Mobile carriers’ broadband coverage claims challenged by ISPs

Availability maps submitted by mobile telephone carriers are a problem for local Internet companies trying to expand and improve broadband service in California’s central coast region.

Representatives from six Internet service providers – Central Coast Internet, Charter, Cruzio, Razzolink, Redshift and Surfnet – participated in a workshop yesterday organized by the Central Coast Broadband Consortium (CCBC). A number of concerns were discussed, including construction permits, funding, and coordination with other utility and local government projects.

But the California Advanced Services Fund (CASF) was the hottest topic. The next round of CASF grant and loan applications closes in February. The program pays for up to 70% of broadband construction costs with grants and up to an additional 20% via loans. Applicants have to show that residents of a given area don’t have access to service that meets the California Public Utilities Commission’s standard of 6 Mbps down and 1.5 Mbps up. (There’s lot more to it, full criteria and requirements can be found here).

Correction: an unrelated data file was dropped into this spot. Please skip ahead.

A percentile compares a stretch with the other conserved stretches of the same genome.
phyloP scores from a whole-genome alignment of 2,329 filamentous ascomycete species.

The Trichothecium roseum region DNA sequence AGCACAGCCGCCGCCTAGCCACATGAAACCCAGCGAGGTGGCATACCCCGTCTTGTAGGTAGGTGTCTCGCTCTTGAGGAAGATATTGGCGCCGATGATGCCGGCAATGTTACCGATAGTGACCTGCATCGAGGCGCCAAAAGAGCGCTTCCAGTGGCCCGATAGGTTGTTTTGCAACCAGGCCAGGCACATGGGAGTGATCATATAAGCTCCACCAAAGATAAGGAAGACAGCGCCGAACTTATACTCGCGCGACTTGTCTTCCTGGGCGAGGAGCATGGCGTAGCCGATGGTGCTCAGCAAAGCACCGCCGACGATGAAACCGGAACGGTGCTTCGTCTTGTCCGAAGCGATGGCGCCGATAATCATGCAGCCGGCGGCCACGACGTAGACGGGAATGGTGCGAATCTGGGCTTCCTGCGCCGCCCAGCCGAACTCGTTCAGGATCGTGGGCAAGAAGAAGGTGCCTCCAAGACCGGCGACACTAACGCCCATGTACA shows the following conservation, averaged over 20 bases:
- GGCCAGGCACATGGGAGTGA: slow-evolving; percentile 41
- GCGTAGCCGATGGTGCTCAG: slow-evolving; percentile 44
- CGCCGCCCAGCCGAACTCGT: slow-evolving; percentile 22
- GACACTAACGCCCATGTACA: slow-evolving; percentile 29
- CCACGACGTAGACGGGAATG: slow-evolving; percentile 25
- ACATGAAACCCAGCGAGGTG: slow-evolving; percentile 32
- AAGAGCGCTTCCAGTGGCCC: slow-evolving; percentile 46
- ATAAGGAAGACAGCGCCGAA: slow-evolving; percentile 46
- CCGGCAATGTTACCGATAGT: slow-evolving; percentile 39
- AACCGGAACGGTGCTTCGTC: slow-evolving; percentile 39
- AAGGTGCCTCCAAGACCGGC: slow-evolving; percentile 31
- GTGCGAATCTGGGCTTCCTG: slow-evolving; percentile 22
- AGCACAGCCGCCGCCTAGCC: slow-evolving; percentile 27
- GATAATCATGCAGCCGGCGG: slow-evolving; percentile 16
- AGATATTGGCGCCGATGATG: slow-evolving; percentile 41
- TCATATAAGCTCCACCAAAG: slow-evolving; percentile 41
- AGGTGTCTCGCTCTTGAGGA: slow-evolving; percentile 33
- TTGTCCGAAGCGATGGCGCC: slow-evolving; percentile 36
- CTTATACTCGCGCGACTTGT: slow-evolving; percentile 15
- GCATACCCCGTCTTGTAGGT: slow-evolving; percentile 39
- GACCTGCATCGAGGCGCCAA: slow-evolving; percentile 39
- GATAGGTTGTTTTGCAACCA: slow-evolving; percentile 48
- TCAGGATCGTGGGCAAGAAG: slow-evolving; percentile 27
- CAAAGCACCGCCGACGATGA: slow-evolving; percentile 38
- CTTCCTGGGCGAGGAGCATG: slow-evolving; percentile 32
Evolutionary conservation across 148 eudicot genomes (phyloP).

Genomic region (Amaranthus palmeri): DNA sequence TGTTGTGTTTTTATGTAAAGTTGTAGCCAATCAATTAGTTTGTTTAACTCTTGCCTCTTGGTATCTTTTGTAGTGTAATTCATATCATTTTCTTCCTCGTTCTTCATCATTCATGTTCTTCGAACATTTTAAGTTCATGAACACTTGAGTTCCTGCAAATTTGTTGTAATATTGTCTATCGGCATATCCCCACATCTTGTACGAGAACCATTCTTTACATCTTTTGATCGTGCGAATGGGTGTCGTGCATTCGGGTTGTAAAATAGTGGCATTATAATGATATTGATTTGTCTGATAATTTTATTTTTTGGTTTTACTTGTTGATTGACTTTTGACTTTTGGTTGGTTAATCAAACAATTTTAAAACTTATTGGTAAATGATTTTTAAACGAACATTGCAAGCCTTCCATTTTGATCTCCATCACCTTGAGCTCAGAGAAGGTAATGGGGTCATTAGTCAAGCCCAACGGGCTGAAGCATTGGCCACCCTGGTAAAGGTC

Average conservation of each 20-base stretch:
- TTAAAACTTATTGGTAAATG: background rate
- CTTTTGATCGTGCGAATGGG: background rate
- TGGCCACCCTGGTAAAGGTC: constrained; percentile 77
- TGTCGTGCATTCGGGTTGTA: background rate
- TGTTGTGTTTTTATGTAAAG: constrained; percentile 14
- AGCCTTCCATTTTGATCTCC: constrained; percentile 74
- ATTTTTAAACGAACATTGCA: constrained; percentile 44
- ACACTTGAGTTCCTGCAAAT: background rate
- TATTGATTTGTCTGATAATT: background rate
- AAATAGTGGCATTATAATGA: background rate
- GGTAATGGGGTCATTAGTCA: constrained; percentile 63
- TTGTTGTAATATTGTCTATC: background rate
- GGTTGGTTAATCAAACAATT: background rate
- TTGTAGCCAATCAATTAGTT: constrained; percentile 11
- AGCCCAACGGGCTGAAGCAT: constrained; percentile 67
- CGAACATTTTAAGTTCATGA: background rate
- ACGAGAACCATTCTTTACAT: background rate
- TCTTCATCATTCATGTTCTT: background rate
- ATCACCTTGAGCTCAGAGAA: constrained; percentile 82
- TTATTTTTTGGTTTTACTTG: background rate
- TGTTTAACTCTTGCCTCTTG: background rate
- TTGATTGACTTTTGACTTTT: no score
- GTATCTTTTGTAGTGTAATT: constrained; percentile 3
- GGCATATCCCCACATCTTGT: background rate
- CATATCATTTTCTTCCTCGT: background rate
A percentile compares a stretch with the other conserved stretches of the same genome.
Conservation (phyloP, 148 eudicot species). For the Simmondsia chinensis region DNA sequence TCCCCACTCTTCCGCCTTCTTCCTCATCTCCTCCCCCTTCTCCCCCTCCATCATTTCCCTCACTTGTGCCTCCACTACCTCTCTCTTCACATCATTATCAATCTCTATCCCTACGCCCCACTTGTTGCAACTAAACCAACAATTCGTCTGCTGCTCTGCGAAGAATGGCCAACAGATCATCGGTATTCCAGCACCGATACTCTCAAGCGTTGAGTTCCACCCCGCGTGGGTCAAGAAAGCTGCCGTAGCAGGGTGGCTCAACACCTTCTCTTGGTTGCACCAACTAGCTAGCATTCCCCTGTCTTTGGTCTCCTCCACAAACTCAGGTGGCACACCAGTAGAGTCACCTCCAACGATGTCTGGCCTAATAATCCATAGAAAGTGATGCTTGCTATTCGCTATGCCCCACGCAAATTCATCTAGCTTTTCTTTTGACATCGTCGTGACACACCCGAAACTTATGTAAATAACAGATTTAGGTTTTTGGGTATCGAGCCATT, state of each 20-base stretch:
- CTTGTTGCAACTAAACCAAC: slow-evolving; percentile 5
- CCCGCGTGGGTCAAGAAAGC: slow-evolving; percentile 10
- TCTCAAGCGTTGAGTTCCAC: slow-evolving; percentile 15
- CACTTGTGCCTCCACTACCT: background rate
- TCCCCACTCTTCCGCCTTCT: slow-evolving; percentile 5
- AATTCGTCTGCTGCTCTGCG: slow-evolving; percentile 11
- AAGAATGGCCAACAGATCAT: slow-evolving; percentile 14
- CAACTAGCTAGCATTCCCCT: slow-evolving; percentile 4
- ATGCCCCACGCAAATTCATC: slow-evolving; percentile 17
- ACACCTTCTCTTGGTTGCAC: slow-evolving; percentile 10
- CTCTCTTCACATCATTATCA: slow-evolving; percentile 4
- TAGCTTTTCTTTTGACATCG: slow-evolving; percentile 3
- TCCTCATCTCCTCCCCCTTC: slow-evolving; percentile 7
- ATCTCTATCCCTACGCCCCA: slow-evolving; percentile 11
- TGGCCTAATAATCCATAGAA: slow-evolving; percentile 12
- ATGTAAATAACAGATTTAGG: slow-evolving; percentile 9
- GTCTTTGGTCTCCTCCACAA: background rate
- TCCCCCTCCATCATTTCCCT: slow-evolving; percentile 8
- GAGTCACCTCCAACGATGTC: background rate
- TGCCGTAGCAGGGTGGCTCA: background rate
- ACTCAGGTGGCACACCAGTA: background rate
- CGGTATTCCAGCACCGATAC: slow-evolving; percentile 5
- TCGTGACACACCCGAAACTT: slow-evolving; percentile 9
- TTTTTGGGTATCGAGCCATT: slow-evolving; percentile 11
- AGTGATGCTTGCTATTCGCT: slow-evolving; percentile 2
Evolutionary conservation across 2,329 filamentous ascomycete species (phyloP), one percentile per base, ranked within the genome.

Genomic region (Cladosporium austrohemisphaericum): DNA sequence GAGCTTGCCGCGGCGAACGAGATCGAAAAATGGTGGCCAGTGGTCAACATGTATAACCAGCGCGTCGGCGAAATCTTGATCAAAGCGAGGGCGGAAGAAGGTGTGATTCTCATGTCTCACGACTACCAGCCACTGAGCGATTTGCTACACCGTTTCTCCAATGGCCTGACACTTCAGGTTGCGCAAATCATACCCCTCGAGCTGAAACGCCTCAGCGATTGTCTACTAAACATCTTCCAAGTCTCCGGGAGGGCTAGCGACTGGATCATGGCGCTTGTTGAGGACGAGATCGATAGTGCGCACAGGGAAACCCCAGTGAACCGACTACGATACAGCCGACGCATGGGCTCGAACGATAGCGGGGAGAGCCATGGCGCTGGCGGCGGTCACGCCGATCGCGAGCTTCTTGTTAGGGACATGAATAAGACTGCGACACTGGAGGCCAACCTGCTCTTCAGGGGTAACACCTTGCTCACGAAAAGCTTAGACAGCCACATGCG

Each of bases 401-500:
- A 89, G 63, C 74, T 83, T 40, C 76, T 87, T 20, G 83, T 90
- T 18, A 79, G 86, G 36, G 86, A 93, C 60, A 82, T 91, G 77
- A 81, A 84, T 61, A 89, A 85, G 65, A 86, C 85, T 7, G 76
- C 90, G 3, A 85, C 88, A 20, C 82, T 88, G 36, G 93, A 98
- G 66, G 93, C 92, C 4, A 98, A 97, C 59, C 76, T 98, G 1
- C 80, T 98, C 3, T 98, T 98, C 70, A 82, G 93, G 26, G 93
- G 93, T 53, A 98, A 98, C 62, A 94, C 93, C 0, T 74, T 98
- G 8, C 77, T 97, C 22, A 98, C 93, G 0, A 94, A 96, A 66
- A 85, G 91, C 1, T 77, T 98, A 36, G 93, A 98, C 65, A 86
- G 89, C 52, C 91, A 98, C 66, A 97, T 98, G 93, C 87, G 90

The group examined preliminary availability maps produced by the CCBC, using the latest data provided to the CPUC by wireline and wireless companies. Looking just at the claims made by mobile carriers, it appeared that adequate broadband service was available to large swaths of the region, which includes San Benito, Monterey and Santa Cruz Counties.

The problem is that coverage claims appear to based more on theoretical models than actual measurements, and don’t take into account critical limitations such as the number of customers that can supported at the same time in a given area and the actual delivered speed, particularly inside homes and offices. Being able to quickly download email on a smart phone is not the same thing as streaming HD video in a living room or shipping large data files to clients.

The CPUC’s mobile field testing program has gone a long way towards debunking some of the information submitted by mobile carriers, but challenging the existing map data for a specific project requires a lot more work. Workshop participants, including other CCBC members such as U.C. Santa Cruz and the City of Watsonville, agreed to work together to help improve the quality of regional broadband availability data.

Next steps for the consortium include working with UCSC on more specific measurement techniques and continuing to build the regional broadband database developed by Watsonville. This ongoing project is funded by a CASF consortia grant approved a year ago by the CPUC.